NBA

'There's a significant place for it' – Coles' Celtics embracing AI and data

By Sports Desk May 25, 2020

Boston Celtics executive director of performance Phil Coles believes there is a "significant place" for artificial intelligence and data in the NBA.

The use of machine learning and AI has helped revolutionise sport and basketball in recent years, as professional teams look for any advantage they can get.

Analytics goes way beyond recording basic stats such as points, rebounds and assists, the new metrics and data are able to more accurately quantify and predict player and team performance.

Asked about AI and data in the world of basketball, Coles told Stats Perform News: "I think there's a significant place for it. But with everything, it's about using that data well.

"There's two aspects to how well data is used. Firstly, how good is the data you collect, what's the validity and the reliability of that data? Secondly, what is the practical outcome or the improvement you can gain from that? There's no magic bullet or right answer as to how to do that. We're always looking at anything that might help us.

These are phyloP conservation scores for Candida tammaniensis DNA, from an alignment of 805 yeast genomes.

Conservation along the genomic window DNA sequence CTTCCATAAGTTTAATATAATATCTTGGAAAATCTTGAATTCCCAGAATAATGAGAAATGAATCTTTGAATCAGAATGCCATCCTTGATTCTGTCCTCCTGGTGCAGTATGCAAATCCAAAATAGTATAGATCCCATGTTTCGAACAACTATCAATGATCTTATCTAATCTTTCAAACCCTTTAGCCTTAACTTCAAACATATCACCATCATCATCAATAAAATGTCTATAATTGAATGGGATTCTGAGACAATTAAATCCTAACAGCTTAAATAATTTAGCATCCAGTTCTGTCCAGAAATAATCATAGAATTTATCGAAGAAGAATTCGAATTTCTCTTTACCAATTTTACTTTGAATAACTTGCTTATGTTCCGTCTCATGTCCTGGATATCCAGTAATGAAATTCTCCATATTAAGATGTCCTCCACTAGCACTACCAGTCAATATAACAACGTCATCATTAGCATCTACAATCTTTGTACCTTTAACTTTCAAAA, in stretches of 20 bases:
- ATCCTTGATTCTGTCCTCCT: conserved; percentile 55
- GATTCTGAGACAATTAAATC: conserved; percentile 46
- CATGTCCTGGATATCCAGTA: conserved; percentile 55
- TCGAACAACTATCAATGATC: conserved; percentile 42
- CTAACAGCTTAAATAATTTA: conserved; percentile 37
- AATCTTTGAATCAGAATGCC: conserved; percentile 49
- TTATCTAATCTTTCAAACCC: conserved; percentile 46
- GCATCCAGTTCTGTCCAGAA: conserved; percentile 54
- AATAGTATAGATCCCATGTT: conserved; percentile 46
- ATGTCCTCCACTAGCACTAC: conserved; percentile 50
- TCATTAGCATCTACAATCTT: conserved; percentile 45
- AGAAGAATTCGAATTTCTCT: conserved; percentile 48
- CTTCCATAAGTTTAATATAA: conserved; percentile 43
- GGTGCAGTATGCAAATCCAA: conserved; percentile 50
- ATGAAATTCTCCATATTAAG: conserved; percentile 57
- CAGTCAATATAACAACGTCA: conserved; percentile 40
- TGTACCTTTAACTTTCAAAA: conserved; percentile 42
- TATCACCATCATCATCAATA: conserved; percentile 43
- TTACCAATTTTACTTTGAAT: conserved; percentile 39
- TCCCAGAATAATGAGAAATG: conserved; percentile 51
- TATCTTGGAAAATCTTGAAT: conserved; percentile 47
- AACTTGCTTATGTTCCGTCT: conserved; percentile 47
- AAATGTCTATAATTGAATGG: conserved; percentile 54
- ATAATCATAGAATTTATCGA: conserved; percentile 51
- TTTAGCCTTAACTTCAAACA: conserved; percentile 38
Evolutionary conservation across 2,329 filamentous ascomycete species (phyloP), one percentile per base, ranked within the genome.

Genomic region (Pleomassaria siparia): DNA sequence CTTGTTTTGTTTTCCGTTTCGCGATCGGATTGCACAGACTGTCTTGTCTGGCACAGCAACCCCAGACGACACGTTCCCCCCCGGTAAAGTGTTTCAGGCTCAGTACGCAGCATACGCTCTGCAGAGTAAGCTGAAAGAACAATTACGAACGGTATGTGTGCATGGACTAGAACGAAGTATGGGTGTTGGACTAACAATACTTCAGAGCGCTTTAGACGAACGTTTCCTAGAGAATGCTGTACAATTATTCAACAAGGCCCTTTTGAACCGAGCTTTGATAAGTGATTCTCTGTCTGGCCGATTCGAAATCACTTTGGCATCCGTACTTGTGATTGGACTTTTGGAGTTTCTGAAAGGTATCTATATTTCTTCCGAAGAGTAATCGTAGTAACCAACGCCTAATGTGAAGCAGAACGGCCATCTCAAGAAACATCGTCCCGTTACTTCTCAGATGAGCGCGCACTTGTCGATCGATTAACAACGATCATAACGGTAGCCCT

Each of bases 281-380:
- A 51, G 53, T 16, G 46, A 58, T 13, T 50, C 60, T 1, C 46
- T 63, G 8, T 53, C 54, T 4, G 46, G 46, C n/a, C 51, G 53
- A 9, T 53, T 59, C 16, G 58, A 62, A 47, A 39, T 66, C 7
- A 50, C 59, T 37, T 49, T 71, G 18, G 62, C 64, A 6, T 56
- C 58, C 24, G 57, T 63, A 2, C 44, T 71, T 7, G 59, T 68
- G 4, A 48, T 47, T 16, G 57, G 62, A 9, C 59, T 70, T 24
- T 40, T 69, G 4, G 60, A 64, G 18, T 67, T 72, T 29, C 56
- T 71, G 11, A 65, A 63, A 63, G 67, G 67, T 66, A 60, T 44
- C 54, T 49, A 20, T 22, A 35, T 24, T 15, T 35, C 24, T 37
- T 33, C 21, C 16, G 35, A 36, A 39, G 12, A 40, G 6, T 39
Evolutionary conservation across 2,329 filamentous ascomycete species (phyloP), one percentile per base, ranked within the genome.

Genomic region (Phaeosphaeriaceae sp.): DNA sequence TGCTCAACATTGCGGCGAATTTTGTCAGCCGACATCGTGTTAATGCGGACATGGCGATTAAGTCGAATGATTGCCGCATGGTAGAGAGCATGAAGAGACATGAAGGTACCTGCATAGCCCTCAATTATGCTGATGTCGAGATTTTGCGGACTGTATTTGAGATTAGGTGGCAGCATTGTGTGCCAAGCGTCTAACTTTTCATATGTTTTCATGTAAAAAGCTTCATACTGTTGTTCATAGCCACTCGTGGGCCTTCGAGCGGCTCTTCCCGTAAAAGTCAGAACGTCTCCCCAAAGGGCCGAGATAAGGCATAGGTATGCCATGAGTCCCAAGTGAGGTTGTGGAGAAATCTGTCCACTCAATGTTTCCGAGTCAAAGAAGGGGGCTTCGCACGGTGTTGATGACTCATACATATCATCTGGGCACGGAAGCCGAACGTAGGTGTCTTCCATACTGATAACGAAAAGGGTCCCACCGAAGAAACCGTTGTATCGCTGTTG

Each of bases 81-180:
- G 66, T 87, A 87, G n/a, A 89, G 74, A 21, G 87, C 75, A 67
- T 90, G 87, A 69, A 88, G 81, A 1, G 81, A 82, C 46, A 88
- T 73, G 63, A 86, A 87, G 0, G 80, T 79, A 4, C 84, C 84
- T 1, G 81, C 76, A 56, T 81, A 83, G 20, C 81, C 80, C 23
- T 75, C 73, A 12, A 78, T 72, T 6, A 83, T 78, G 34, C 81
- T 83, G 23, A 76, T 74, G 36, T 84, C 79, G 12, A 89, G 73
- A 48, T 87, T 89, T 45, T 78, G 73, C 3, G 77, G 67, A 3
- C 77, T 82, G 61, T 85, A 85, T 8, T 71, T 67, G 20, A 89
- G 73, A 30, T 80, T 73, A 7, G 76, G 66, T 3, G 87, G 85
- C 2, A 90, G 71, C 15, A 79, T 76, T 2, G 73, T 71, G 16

"Certainly, in the performance world, collecting physical data is a huge component of that. But, it's not necessarily we're looking to find a magic bullet. It's trying to have as much information as we could possibly have and try to use it as appropriately as we can in our situation."

The Orlando Magic became the first NBA team to use AI player tracking data when they signed a deal with Stats Perform in 2019.

Orlando use tracking data produced by AutoSTATS to analyse collegiate players and improve evaluation and decisions for the NBA Draft. The first-of-its-kind technology in sports, AutoSTATS delivers comprehensive player-tracking data directly from video through patented AI and computer vision technology.

The 2020 NBA Draft is scheduled to be take place on June 25, though that could change amid the coronavirus pandemic.

How will Coles – who heads the performance team – and the Celtics approach the draft?

"Our performance team is involved in the sense of giving as much of a full physical profile to the decision-makers as we can," the Australian said. "Obviously, [general manager and president of basketball operations] Danny Ainge leads that field and the basketball analysts are involved, a number of coaches, scouts and all of the front office.

"Our role in that is to give them as much information as we can on the physical qualities of each player, the injury histories of each player. Predicting the future in those things can be fraught with danger, but that's where having as much data as possible is useful and being able to interpret that data wisely is useful.

"Ultimately, we are one small component of a really large process. Our component is to try to define as much as we can the physical qualities of the players they're looking at."

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